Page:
They say that patience is a virtue. This is especially true when it comes to PPC campaign management.
How often have you created a new PPC campaign on Friday and waited until Monday before your ads were approved? What about those new ads that your client wanted live yesterday but are waiting on approval as well? Sure, those times can be aggravating but they pale when it comes to the ultimate game of patience: Waiting for enough data to accumulate before modifying your campaign strategy.
Too often people want to change their PPC campaign strategy without giving it enough time to run. I think most PPC managers will agree that this is especially true when customers, other managers and/or other interested parties (who are not responsible for the day to day campaign management) are waiting for “their results”.
When the campaign is new or there has been a shift in strategy, campaigns take time to level out and become stable. The amount of time needed is directly correlated to the complexity of your PPC campaign; this includes the number of ad groups, number of keywords, campaign geography, campaign goals, conversion tracking, landing pages, etc.
I have always understood that there needs to be enough data to analyze before changing course and I’ve always tried to set that expectation with clients. SiteWit is no different. Although SiteWit’s PPC Automated Bidding starts within 24 hours of purchase and SiteWit’s Predictive Analytics engine begins monitoring your campaign the moment you decide to optimize with us, we make sure our PPC Management Software clients know that our PPC software requires a minimum amount of data before our algorithms make any campaign recommendations.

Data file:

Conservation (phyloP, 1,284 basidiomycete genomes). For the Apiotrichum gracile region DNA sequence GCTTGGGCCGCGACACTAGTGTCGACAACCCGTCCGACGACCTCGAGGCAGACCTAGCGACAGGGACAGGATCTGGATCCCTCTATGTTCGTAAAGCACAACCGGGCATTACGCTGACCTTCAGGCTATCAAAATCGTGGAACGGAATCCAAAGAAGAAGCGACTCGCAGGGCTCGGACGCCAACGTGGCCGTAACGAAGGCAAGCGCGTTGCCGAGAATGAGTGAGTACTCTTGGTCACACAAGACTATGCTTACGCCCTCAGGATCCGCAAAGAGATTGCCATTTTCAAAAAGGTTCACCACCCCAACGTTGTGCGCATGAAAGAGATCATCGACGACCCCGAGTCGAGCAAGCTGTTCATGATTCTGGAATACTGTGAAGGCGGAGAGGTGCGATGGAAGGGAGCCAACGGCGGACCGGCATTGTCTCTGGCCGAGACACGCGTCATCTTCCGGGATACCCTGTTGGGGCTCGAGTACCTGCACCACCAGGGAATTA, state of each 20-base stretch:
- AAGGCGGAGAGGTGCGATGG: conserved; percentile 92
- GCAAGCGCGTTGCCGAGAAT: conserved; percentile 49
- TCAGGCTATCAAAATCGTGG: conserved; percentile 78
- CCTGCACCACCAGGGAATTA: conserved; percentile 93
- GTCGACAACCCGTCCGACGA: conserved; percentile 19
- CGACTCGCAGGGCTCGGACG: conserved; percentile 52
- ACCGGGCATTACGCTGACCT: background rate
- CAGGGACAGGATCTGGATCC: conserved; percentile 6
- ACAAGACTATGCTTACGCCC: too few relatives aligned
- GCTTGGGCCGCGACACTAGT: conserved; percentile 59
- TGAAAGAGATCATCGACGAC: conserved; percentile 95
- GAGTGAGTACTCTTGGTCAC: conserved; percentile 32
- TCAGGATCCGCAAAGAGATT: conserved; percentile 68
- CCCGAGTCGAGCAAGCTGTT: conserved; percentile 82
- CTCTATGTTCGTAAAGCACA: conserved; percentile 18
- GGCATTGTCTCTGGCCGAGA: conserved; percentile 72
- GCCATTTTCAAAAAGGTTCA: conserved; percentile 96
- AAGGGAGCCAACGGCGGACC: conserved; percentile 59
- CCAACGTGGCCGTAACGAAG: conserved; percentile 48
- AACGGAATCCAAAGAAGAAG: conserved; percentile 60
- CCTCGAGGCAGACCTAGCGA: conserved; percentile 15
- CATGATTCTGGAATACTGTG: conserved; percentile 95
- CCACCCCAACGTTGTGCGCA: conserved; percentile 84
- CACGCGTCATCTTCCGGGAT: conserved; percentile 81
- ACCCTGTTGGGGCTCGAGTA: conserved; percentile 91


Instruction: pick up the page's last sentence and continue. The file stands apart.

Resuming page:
So the next time you launch a new PPC campaign or sign up a new customer, be sure to set this expectation. Once you launch the campaign, everyone needs to be patient and wait for enough data to come in before making any strategic decisions about changing your PPC campaigns.
What do you think? Is patience really a virtue when it comes to creating successful pay-per-click campaigns? If not, tell us why.